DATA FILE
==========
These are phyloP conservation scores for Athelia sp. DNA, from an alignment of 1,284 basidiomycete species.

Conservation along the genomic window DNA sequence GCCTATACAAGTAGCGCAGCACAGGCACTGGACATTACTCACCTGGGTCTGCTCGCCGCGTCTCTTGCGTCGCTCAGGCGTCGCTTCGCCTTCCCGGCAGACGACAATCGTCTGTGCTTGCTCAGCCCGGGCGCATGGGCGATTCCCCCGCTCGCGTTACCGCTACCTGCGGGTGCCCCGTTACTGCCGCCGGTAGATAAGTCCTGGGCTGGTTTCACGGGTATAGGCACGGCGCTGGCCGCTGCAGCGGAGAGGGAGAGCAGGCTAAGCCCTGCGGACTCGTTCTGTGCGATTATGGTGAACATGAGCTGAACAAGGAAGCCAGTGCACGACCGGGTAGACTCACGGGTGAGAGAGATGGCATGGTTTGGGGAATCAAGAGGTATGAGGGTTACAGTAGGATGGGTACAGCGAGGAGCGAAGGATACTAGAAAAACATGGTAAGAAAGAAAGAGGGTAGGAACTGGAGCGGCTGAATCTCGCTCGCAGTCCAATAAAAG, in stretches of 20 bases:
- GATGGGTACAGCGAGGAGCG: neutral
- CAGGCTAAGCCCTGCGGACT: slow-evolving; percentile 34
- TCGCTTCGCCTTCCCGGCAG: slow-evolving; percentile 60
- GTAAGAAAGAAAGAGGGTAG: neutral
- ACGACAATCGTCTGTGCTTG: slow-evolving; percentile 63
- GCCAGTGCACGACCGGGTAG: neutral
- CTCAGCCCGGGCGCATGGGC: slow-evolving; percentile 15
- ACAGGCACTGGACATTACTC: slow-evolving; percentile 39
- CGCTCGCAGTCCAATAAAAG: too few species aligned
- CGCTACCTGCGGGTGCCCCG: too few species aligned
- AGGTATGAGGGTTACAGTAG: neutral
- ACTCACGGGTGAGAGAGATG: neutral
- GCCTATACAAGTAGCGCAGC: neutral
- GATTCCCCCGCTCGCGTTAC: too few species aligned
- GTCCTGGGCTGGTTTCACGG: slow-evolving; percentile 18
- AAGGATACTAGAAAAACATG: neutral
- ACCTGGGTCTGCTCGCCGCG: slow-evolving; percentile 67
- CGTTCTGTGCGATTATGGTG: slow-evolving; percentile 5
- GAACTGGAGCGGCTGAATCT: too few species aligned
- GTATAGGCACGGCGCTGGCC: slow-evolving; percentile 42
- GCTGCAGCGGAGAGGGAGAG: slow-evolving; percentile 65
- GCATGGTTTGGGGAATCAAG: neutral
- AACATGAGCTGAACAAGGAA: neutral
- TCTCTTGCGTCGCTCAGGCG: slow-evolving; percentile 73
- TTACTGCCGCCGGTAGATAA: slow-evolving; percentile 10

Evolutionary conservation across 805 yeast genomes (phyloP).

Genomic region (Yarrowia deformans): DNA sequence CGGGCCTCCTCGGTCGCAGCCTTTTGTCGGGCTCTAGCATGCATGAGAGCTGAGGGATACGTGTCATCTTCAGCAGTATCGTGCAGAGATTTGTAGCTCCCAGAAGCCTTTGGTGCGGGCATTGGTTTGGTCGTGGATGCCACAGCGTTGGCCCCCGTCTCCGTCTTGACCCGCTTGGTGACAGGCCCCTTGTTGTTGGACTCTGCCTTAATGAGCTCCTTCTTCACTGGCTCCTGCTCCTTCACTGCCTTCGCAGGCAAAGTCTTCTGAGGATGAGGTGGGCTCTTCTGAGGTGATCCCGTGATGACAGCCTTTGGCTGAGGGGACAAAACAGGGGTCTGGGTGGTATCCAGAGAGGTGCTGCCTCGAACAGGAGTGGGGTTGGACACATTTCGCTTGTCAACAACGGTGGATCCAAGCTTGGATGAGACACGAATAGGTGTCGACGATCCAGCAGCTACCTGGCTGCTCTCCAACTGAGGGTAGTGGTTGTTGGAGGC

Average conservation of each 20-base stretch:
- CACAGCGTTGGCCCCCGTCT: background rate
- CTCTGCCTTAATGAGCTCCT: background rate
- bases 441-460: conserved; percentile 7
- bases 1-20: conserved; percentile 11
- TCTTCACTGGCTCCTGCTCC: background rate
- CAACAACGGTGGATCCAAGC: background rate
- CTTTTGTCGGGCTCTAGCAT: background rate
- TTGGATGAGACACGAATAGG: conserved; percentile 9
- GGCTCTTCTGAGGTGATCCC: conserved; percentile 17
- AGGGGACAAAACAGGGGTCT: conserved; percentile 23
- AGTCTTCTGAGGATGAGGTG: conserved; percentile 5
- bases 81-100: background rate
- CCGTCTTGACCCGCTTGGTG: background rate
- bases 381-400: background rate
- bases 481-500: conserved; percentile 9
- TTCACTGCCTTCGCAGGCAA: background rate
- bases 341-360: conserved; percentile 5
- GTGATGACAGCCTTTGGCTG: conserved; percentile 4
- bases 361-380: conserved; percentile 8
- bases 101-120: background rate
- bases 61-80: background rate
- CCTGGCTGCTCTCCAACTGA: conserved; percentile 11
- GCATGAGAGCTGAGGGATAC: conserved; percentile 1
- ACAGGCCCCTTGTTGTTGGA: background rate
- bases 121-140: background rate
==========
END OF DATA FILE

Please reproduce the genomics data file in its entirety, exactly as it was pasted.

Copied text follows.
These are phyloP conservation scores for Athelia sp. DNA, from an alignment of 1,284 basidiomycete species.

Conservation along the genomic window DNA sequence GCCTATACAAGTAGCGCAGCACAGGCACTGGACATTACTCACCTGGGTCTGCTCGCCGCGTCTCTTGCGTCGCTCAGGCGTCGCTTCGCCTTCCCGGCAGACGACAATCGTCTGTGCTTGCTCAGCCCGGGCGCATGGGCGATTCCCCCGCTCGCGTTACCGCTACCTGCGGGTGCCCCGTTACTGCCGCCGGTAGATAAGTCCTGGGCTGGTTTCACGGGTATAGGCACGGCGCTGGCCGCTGCAGCGGAGAGGGAGAGCAGGCTAAGCCCTGCGGACTCGTTCTGTGCGATTATGGTGAACATGAGCTGAACAAGGAAGCCAGTGCACGACCGGGTAGACTCACGGGTGAGAGAGATGGCATGGTTTGGGGAATCAAGAGGTATGAGGGTTACAGTAGGATGGGTACAGCGAGGAGCGAAGGATACTAGAAAAACATGGTAAGAAAGAAAGAGGGTAGGAACTGGAGCGGCTGAATCTCGCTCGCAGTCCAATAAAAG, in stretches of 20 bases:
- GATGGGTACAGCGAGGAGCG: neutral
- CAGGCTAAGCCCTGCGGACT: slow-evolving; percentile 34
- TCGCTTCGCCTTCCCGGCAG: slow-evolving; percentile 60
- GTAAGAAAGAAAGAGGGTAG: neutral
- ACGACAATCGTCTGTGCTTG: slow-evolving; percentile 63
- GCCAGTGCACGACCGGGTAG: neutral
- CTCAGCCCGGGCGCATGGGC: slow-evolving; percentile 15
- ACAGGCACTGGACATTACTC: slow-evolving; percentile 39
- CGCTCGCAGTCCAATAAAAG: too few species aligned
- CGCTACCTGCGGGTGCCCCG: too few species aligned
- AGGTATGAGGGTTACAGTAG: neutral
- ACTCACGGGTGAGAGAGATG: neutral
- GCCTATACAAGTAGCGCAGC: neutral
- GATTCCCCCGCTCGCGTTAC: too few species aligned
- GTCCTGGGCTGGTTTCACGG: slow-evolving; percentile 18
- AAGGATACTAGAAAAACATG: neutral
- ACCTGGGTCTGCTCGCCGCG: slow-evolving; percentile 67
- CGTTCTGTGCGATTATGGTG: slow-evolving; percentile 5
- GAACTGGAGCGGCTGAATCT: too few species aligned
- GTATAGGCACGGCGCTGGCC: slow-evolving; percentile 42
- GCTGCAGCGGAGAGGGAGAG: slow-evolving; percentile 65
- GCATGGTTTGGGGAATCAAG: neutral
- AACATGAGCTGAACAAGGAA: neutral
- TCTCTTGCGTCGCTCAGGCG: slow-evolving; percentile 73
- TTACTGCCGCCGGTAGATAA: slow-evolving; percentile 10

Evolutionary conservation across 805 yeast genomes (phyloP).

Genomic region (Yarrowia deformans): DNA sequence CGGGCCTCCTCGGTCGCAGCCTTTTGTCGGGCTCTAGCATGCATGAGAGCTGAGGGATACGTGTCATCTTCAGCAGTATCGTGCAGAGATTTGTAGCTCCCAGAAGCCTTTGGTGCGGGCATTGGTTTGGTCGTGGATGCCACAGCGTTGGCCCCCGTCTCCGTCTTGACCCGCTTGGTGACAGGCCCCTTGTTGTTGGACTCTGCCTTAATGAGCTCCTTCTTCACTGGCTCCTGCTCCTTCACTGCCTTCGCAGGCAAAGTCTTCTGAGGATGAGGTGGGCTCTTCTGAGGTGATCCCGTGATGACAGCCTTTGGCTGAGGGGACAAAACAGGGGTCTGGGTGGTATCCAGAGAGGTGCTGCCTCGAACAGGAGTGGGGTTGGACACATTTCGCTTGTCAACAACGGTGGATCCAAGCTTGGATGAGACACGAATAGGTGTCGACGATCCAGCAGCTACCTGGCTGCTCTCCAACTGAGGGTAGTGGTTGTTGGAGGC

Average conservation of each 20-base stretch:
- CACAGCGTTGGCCCCCGTCT: background rate
- CTCTGCCTTAATGAGCTCCT: background rate
- bases 441-460: conserved; percentile 7
- bases 1-20: conserved; percentile 11
- TCTTCACTGGCTCCTGCTCC: background rate
- CAACAACGGTGGATCCAAGC: background rate
- CTTTTGTCGGGCTCTAGCAT: background rate
- TTGGATGAGACACGAATAGG: conserved; percentile 9
- GGCTCTTCTGAGGTGATCCC: conserved; percentile 17
- AGGGGACAAAACAGGGGTCT: conserved; percentile 23
- AGTCTTCTGAGGATGAGGTG: conserved; percentile 5
- bases 81-100: background rate
- CCGTCTTGACCCGCTTGGTG: background rate
- bases 381-400: background rate
- bases 481-500: conserved; percentile 9
- TTCACTGCCTTCGCAGGCAA: background rate
- bases 341-360: conserved; percentile 5
- GTGATGACAGCCTTTGGCTG: conserved; percentile 4
- bases 361-380: conserved; percentile 8
- bases 101-120: background rate
- bases 61-80: background rate
- CCTGGCTGCTCTCCAACTGA: conserved; percentile 11
- GCATGAGAGCTGAGGGATAC: conserved; percentile 1
- ACAGGCCCCTTGTTGTTGGA: background rate
- bases 121-140: background rate